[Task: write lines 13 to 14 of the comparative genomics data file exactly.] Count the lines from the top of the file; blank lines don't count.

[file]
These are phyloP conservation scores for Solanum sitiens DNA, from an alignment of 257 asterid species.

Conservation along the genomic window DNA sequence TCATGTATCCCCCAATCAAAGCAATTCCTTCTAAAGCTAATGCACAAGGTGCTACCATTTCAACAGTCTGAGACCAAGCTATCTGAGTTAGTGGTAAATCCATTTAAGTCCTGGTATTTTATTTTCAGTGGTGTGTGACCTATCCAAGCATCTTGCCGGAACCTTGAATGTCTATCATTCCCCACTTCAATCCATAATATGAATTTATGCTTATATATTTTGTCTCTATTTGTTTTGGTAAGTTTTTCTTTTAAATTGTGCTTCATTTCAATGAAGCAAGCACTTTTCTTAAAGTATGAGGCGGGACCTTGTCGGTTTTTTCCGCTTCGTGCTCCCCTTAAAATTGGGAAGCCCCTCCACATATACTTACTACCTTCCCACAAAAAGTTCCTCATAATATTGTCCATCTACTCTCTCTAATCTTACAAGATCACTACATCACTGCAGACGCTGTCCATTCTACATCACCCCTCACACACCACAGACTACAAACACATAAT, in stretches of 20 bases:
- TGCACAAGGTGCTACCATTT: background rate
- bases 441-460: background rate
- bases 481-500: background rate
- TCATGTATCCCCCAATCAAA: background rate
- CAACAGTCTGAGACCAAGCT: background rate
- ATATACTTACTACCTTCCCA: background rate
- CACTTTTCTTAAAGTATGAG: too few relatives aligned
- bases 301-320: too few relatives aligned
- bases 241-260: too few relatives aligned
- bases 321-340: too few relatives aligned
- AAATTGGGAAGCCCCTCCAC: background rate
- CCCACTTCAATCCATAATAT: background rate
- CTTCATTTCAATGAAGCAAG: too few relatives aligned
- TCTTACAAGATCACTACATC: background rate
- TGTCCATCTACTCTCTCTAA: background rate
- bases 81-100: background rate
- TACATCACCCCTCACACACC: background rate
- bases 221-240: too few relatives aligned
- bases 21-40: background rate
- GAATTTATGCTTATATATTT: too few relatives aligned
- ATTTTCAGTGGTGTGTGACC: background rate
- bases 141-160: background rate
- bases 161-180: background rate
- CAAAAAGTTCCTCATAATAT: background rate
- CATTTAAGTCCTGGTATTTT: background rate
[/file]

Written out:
- AAATTGGGAAGCCCCTCCAC: background rate
- CCCACTTCAATCCATAATAT: background rate